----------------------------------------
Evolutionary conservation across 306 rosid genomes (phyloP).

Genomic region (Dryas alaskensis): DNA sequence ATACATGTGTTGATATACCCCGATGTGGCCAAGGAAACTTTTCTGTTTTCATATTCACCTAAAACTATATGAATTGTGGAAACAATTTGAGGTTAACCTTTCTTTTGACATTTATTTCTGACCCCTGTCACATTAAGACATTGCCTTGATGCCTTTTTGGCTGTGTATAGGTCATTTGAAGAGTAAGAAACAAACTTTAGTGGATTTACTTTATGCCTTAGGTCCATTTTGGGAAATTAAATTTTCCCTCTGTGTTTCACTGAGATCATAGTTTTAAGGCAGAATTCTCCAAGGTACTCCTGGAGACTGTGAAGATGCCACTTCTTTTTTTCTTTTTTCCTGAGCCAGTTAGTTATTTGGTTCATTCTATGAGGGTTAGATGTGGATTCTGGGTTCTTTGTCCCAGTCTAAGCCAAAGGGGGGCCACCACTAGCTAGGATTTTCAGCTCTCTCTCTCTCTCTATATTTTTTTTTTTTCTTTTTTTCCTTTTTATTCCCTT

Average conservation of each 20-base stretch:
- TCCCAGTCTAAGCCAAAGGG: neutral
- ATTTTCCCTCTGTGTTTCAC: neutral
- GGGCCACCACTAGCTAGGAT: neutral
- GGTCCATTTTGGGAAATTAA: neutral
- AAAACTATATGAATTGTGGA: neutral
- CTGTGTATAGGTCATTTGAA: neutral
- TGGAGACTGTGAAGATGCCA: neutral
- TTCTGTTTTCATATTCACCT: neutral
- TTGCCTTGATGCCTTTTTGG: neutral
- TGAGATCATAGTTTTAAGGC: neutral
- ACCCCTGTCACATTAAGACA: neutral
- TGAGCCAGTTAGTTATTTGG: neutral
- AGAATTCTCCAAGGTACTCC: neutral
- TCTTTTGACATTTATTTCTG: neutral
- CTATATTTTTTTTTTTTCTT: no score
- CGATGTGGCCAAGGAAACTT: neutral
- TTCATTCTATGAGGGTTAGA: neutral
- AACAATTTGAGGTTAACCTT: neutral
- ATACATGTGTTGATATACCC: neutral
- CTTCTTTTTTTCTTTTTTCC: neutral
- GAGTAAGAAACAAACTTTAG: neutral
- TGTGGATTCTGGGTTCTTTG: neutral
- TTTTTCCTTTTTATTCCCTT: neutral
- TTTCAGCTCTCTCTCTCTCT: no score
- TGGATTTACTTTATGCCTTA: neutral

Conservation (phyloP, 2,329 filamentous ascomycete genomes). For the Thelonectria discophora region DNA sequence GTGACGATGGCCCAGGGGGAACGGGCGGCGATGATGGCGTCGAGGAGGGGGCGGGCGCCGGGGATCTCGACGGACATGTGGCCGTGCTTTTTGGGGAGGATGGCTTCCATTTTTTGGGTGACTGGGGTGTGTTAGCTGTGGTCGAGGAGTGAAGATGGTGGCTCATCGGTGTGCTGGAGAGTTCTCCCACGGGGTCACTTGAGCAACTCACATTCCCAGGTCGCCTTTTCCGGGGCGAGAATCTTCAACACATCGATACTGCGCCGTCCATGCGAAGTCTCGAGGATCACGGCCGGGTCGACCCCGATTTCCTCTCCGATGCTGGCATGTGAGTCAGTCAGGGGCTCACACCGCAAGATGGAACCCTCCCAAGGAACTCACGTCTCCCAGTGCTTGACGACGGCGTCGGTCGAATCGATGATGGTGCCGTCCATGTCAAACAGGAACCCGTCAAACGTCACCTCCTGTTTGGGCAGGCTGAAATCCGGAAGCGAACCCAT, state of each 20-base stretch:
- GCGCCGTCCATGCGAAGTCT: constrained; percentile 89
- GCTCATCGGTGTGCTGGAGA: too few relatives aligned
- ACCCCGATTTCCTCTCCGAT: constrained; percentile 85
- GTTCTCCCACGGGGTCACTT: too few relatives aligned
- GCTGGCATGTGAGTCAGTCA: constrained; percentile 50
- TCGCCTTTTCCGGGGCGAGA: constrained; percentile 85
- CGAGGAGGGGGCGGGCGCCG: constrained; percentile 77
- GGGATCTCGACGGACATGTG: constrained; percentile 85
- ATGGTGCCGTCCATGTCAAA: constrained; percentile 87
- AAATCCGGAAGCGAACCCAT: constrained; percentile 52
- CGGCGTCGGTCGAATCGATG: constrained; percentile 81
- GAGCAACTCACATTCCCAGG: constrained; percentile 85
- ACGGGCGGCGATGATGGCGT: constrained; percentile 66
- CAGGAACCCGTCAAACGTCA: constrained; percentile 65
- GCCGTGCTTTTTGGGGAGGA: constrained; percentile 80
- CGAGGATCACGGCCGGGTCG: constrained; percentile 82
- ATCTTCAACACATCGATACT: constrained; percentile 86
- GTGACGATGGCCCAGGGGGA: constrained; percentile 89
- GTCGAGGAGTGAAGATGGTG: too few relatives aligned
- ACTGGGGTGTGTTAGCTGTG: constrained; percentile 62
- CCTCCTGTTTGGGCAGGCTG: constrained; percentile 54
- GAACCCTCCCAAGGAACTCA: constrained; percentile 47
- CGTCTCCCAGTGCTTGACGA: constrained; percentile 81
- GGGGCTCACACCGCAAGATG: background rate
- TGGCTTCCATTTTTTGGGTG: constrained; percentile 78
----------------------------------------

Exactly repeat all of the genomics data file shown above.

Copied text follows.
Evolutionary conservation across 306 rosid genomes (phyloP).

Genomic region (Dryas alaskensis): DNA sequence ATACATGTGTTGATATACCCCGATGTGGCCAAGGAAACTTTTCTGTTTTCATATTCACCTAAAACTATATGAATTGTGGAAACAATTTGAGGTTAACCTTTCTTTTGACATTTATTTCTGACCCCTGTCACATTAAGACATTGCCTTGATGCCTTTTTGGCTGTGTATAGGTCATTTGAAGAGTAAGAAACAAACTTTAGTGGATTTACTTTATGCCTTAGGTCCATTTTGGGAAATTAAATTTTCCCTCTGTGTTTCACTGAGATCATAGTTTTAAGGCAGAATTCTCCAAGGTACTCCTGGAGACTGTGAAGATGCCACTTCTTTTTTTCTTTTTTCCTGAGCCAGTTAGTTATTTGGTTCATTCTATGAGGGTTAGATGTGGATTCTGGGTTCTTTGTCCCAGTCTAAGCCAAAGGGGGGCCACCACTAGCTAGGATTTTCAGCTCTCTCTCTCTCTCTATATTTTTTTTTTTTCTTTTTTTCCTTTTTATTCCCTT

Average conservation of each 20-base stretch:
- TCCCAGTCTAAGCCAAAGGG: neutral
- ATTTTCCCTCTGTGTTTCAC: neutral
- GGGCCACCACTAGCTAGGAT: neutral
- GGTCCATTTTGGGAAATTAA: neutral
- AAAACTATATGAATTGTGGA: neutral
- CTGTGTATAGGTCATTTGAA: neutral
- TGGAGACTGTGAAGATGCCA: neutral
- TTCTGTTTTCATATTCACCT: neutral
- TTGCCTTGATGCCTTTTTGG: neutral
- TGAGATCATAGTTTTAAGGC: neutral
- ACCCCTGTCACATTAAGACA: neutral
- TGAGCCAGTTAGTTATTTGG: neutral
- AGAATTCTCCAAGGTACTCC: neutral
- TCTTTTGACATTTATTTCTG: neutral
- CTATATTTTTTTTTTTTCTT: no score
- CGATGTGGCCAAGGAAACTT: neutral
- TTCATTCTATGAGGGTTAGA: neutral
- AACAATTTGAGGTTAACCTT: neutral
- ATACATGTGTTGATATACCC: neutral
- CTTCTTTTTTTCTTTTTTCC: neutral
- GAGTAAGAAACAAACTTTAG: neutral
- TGTGGATTCTGGGTTCTTTG: neutral
- TTTTTCCTTTTTATTCCCTT: neutral
- TTTCAGCTCTCTCTCTCTCT: no score
- TGGATTTACTTTATGCCTTA: neutral

Conservation (phyloP, 2,329 filamentous ascomycete genomes). For the Thelonectria discophora region DNA sequence GTGACGATGGCCCAGGGGGAACGGGCGGCGATGATGGCGTCGAGGAGGGGGCGGGCGCCGGGGATCTCGACGGACATGTGGCCGTGCTTTTTGGGGAGGATGGCTTCCATTTTTTGGGTGACTGGGGTGTGTTAGCTGTGGTCGAGGAGTGAAGATGGTGGCTCATCGGTGTGCTGGAGAGTTCTCCCACGGGGTCACTTGAGCAACTCACATTCCCAGGTCGCCTTTTCCGGGGCGAGAATCTTCAACACATCGATACTGCGCCGTCCATGCGAAGTCTCGAGGATCACGGCCGGGTCGACCCCGATTTCCTCTCCGATGCTGGCATGTGAGTCAGTCAGGGGCTCACACCGCAAGATGGAACCCTCCCAAGGAACTCACGTCTCCCAGTGCTTGACGACGGCGTCGGTCGAATCGATGATGGTGCCGTCCATGTCAAACAGGAACCCGTCAAACGTCACCTCCTGTTTGGGCAGGCTGAAATCCGGAAGCGAACCCAT, state of each 20-base stretch:
- GCGCCGTCCATGCGAAGTCT: constrained; percentile 89
- GCTCATCGGTGTGCTGGAGA: too few relatives aligned
- ACCCCGATTTCCTCTCCGAT: constrained; percentile 85
- GTTCTCCCACGGGGTCACTT: too few relatives aligned
- GCTGGCATGTGAGTCAGTCA: constrained; percentile 50
- TCGCCTTTTCCGGGGCGAGA: constrained; percentile 85
- CGAGGAGGGGGCGGGCGCCG: constrained; percentile 77
- GGGATCTCGACGGACATGTG: constrained; percentile 85
- ATGGTGCCGTCCATGTCAAA: constrained; percentile 87
- AAATCCGGAAGCGAACCCAT: constrained; percentile 52
- CGGCGTCGGTCGAATCGATG: constrained; percentile 81
- GAGCAACTCACATTCCCAGG: constrained; percentile 85
- ACGGGCGGCGATGATGGCGT: constrained; percentile 66
- CAGGAACCCGTCAAACGTCA: constrained; percentile 65
- GCCGTGCTTTTTGGGGAGGA: constrained; percentile 80
- CGAGGATCACGGCCGGGTCG: constrained; percentile 82
- ATCTTCAACACATCGATACT: constrained; percentile 86
- GTGACGATGGCCCAGGGGGA: constrained; percentile 89
- GTCGAGGAGTGAAGATGGTG: too few relatives aligned
- ACTGGGGTGTGTTAGCTGTG: constrained; percentile 62
- CCTCCTGTTTGGGCAGGCTG: constrained; percentile 54
- GAACCCTCCCAAGGAACTCA: constrained; percentile 47
- CGTCTCCCAGTGCTTGACGA: constrained; percentile 81
- GGGGCTCACACCGCAAGATG: background rate
- TGGCTTCCATTTTTTGGGTG: constrained; percentile 78